This line was pretty deep stuff back in 1999. We all sat there, like Neo, pretty confused, and asking ourselves, “How is there not a spoon? It’s…right there in his hand.” The same can be said for your application. You certainly can design, build, and test a path that takes the user where you want them to end up, and you should! But there’s a very important reason that shouldn’t be your sole focus. There is no sole focus of your users. There is no single path that all users will take or will even want to take. No matter how clearly marked you try to make your path, you cannot guarantee they’ll see it. No matter how efficiently one path takes your users from Point A to Point B, you cannot guarantee your users will prefer it. And no matter how much effort you put into hiding the presence or potential appeal of other paths, you cannot prevent your users from finding something attractive about them, especially those who are looking for a completely different outcome (maybe even something nefarious) than the one you’re hoping they achieve or are able to provide.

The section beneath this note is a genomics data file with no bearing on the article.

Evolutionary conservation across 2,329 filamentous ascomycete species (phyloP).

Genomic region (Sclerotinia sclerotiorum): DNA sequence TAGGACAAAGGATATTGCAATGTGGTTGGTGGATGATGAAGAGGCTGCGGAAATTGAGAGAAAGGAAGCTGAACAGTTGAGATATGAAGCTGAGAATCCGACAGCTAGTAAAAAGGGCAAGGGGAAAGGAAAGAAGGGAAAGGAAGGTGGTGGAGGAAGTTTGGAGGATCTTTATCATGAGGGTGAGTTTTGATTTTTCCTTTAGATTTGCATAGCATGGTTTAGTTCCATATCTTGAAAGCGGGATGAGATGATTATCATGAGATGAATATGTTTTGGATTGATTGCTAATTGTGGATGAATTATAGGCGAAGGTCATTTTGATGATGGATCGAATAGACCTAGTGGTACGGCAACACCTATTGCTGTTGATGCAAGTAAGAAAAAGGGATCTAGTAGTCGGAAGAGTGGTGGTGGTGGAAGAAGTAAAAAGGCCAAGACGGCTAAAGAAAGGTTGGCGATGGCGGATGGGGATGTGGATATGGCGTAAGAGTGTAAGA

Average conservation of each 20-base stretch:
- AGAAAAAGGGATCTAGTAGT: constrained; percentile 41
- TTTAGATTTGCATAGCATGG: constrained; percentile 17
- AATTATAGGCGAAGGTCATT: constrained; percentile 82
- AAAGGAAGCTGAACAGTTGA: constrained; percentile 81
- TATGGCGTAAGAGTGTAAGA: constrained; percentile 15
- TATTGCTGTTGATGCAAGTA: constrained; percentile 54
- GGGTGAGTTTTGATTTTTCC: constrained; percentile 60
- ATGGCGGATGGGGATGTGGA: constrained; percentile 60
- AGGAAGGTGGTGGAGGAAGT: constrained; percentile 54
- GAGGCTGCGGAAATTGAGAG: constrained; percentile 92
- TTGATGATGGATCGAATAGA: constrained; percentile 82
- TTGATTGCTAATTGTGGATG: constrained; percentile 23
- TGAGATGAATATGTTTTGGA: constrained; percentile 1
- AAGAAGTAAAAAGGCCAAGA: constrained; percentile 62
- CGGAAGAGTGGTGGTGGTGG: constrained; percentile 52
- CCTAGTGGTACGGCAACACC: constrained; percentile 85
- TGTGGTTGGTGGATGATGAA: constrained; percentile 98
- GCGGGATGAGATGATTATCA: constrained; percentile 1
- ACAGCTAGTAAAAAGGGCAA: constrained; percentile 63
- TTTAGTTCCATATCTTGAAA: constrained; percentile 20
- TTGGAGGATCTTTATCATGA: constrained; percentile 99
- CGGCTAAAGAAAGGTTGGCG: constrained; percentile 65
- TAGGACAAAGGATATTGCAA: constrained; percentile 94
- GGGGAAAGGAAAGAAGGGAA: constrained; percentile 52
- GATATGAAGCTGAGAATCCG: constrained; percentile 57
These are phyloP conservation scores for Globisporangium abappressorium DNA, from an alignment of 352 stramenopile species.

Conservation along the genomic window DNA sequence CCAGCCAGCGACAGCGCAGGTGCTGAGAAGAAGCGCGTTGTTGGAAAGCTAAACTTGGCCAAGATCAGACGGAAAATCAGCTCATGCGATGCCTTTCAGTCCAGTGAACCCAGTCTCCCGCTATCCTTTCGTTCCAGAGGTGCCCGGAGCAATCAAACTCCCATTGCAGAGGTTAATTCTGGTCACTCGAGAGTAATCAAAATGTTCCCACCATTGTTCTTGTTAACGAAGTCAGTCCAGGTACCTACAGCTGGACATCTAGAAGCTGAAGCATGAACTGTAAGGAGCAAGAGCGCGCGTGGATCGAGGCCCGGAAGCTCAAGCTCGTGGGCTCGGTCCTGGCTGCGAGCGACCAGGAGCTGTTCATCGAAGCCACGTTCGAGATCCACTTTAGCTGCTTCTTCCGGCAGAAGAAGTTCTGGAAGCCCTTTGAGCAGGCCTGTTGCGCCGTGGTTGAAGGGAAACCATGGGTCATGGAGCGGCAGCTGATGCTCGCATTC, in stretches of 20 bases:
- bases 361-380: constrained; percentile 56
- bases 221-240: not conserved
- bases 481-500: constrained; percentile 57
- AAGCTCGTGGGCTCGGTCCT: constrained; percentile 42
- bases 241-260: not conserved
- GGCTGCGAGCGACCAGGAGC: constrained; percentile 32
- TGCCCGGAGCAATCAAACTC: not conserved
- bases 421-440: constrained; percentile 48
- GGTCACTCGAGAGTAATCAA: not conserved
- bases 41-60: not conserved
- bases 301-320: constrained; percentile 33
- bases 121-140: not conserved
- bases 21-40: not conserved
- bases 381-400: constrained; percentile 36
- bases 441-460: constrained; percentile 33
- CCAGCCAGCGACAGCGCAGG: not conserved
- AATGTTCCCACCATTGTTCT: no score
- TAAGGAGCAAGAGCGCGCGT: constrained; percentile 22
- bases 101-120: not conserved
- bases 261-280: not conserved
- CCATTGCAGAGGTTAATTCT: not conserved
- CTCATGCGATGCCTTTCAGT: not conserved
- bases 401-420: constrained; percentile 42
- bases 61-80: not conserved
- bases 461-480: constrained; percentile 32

It’s only once Neo accepts that there is no singular spoon in his hand—perhaps even that the concept of “a spoon that will only ever be used by its creators for its originally intended purposes is also a myth”—that he observes the object, and his reflection inside it, in an entirely different light.

Visibility ≠ Predictability